Celebrate World Humanitarian Day and Share Humanity

With the devastating effects of the Nepal earthquake earlier this year and the Syrian civil war decimating over 22,000 people, with almost half of the population displaced, the diligent presence of NGOs at these scenes is imperative. Thousands of humanitarian workers, from local bodies or international organizations like Concern Worldwide rush to ensure that the survivors are provided with the most basic human rights, including shelter and food.

The significance of this day coincides with the anniversary of the Canal Hotel bombing in Baghdad which led to the death of twenty-two people, one of whom was the UN’s High Commissioner for Human Rights and the Special Representative of the Secretary-General to Iraq, Sergio Vieira de Mello. A few years following that tragic incident, the General Assembly of UN established World Humanitarian Day and for the first time, it was observed in August 2009.

In an effort to recognize their dedication and commitment to humanitarian work, and to commemorate those who have lost their lives accosting danger and adversity, this year’s theme is “Inspire World’s Humanity.” Through this message, the United Nations and its humanitarian partners wish to invite all of you to join a humanitarian organization and become active participants in the call to inspire humanity.

To further shed light on the indefatigable endeavours of humanitarian workers, I decided to briefly interview two of our staff members who have shown admirable resilience and altruism by providing life-saving assistance to hundreds of thousands of people in various locations around the world. In this brief dialogue, they touch on the most recent humanitarian project they took part in and discuss what it means to be a humanitarian worker in a world where the importance of humanitarian work is abundantly clear.

Gabby Gerlach in Pashawar, PakistanGabriela Gerlach, who is a program officer at Concern Worldwide US, specializing in grants management for the OFDA (Office of U.S. Foreign Disaster Assistance) and USAID (United States Agency for International Development) with plans to take on another project concerning advocacy with a focus on Disaster Risk Reduction and Urbanization, was deployed to Nepal shortly after the earthquake on April 25th. Scheduled to stay for 6 weeks, she began her work by focusing on locating new donors and reporting to pre-existing benefactors in an effort to raise funds. The secured donations were designated to support the implementation of Concern programs which supplied safe drinking water and sanitation for 7,500 people in various communities. Another imperative aspect of her job as a program officer in Nepal consisted of collaborating with other INGOs, NGOs, as well as the government of Nepal to conduct focus group discussions and key informant interviews within villages to effectively analyse the information and draft a needs assessment report underlining the immediate needs of the residents within the region.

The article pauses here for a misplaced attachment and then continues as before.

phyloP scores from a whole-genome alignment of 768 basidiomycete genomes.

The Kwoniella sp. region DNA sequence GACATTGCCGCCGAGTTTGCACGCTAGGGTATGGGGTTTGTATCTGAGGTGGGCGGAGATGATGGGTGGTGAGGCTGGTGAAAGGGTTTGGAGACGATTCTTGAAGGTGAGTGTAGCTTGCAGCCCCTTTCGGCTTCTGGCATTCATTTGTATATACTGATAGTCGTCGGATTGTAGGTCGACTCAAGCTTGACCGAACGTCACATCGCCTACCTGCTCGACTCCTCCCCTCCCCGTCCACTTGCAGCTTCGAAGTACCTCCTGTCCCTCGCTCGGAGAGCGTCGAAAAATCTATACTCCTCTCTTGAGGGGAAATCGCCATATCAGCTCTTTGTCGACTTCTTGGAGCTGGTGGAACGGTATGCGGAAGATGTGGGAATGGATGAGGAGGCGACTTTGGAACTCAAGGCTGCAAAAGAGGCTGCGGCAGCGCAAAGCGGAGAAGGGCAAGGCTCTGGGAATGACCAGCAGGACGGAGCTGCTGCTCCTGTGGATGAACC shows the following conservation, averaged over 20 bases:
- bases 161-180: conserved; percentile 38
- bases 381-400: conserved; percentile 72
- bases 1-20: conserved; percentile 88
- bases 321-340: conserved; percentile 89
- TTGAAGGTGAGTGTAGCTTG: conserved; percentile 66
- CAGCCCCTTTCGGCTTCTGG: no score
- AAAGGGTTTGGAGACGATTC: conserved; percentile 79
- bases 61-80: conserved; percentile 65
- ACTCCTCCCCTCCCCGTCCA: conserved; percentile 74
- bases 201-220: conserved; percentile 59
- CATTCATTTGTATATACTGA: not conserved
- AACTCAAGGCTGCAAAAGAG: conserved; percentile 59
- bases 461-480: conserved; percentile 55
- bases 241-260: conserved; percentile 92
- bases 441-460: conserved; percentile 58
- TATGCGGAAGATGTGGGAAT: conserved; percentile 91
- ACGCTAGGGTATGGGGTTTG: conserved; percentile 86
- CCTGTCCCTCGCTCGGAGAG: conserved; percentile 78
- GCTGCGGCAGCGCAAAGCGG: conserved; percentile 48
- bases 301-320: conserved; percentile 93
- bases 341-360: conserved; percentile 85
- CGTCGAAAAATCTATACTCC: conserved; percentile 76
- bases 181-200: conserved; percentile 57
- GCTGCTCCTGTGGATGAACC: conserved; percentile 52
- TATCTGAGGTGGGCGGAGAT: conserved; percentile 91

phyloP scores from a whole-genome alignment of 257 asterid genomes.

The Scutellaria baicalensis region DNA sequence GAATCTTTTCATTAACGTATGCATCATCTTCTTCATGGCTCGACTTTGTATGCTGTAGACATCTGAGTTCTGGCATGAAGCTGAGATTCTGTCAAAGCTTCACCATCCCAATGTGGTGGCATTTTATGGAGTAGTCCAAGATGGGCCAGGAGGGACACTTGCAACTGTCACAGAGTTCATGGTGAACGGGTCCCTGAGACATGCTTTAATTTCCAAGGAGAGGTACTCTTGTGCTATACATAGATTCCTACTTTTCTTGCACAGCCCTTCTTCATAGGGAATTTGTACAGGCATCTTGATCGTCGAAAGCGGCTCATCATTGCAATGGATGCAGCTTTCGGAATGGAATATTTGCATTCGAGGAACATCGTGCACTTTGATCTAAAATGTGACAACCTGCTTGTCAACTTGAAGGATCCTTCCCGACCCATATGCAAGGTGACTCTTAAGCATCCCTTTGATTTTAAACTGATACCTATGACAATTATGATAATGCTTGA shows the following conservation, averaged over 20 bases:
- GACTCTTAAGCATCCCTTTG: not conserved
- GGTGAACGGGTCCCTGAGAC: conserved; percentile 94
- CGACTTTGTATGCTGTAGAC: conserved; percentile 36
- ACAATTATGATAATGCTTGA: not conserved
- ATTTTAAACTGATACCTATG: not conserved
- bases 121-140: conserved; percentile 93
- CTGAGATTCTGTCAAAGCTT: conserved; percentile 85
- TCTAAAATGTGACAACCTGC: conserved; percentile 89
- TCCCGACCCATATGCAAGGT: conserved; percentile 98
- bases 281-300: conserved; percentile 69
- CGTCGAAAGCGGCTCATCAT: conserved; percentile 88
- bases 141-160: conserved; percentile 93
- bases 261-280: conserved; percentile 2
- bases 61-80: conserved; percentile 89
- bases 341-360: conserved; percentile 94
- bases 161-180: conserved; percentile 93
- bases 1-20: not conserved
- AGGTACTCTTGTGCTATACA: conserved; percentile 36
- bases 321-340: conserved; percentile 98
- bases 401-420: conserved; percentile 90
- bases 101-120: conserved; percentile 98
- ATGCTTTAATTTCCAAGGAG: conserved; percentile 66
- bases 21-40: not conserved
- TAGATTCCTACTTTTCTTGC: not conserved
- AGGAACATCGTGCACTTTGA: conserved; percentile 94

Gabriela or as we like to call her Gaby around the office, addressed my second question of what it means to be a humanitarian worker in a laconic and yet perfect manner. She responded a humanitarian worker is

“someone who works to end human suffering and ensure that people in need around the world have the same rights and dignities that we do, regardless of their nationality, race, class, religious belief and/or political opinion.”

Crystal Wells in Mogadishu, SomaliaCrystal Wells is another staff member at Concern Worldwide US whose relentless hard work has covered a spectrum of great work in reporting stories from multiple field visits. She connects with unheard voices and strives to evince the adversity others have experienced in various parts of the world as a result of a crisis.

In a brief interview, I asked Crystal, our Senior Communications Director, about the most recent crisis in which she provided humanitarian aid and the details of her work. She responded, “I traveled in June to the Central African Republic, one of the poorest countries in the world where recent ethnic and sectarian conflict has displaced more than 800,000 people. Concern is providing clean water, nutrition services, and livelihoods opportunities to tens of thousands of people, many of whom have been displaced from their homes numerous times as a result of the conflict.

I went there to document the impact of the violence on everyday people and the humanitarian needs. While I left feeling that signs of peace were emerging, the country is still woefully unable to provide even the most basic services to its people, from health care to clean drinking water. Like we do in so many places around the world, we are working in extremely remote communities who otherwise would easily be left behind. It’s this kind of investment and partnership with communities that is essential to helping the Central African Republic progress and hopefully end this very violence and bloody chapter of its history behind. So long as people are unable to meet their most basic needs, instability and violence will be nearly impossible to eradicate.”

In addition to her elaborate response to my first question, she adds,

“I have the honor of telling the stories of what our front-line staff do day in day out in some of the toughest places on earth. I continue to be humbled and inspired by my colleagues who literally dedicate their lives to helping others, often risking their own lives and making tremendous personal sacrifices.”

It is important that we celebrate this day by commemorating those who lost their lives while helping those in need and remember to appreciate and applaud those who incessantly serve disadvantaged individuals, ensuring that they have the most basic human rights; health, food, and shelter. So please join us this year in a worldwide effort to inspire others and share humanity.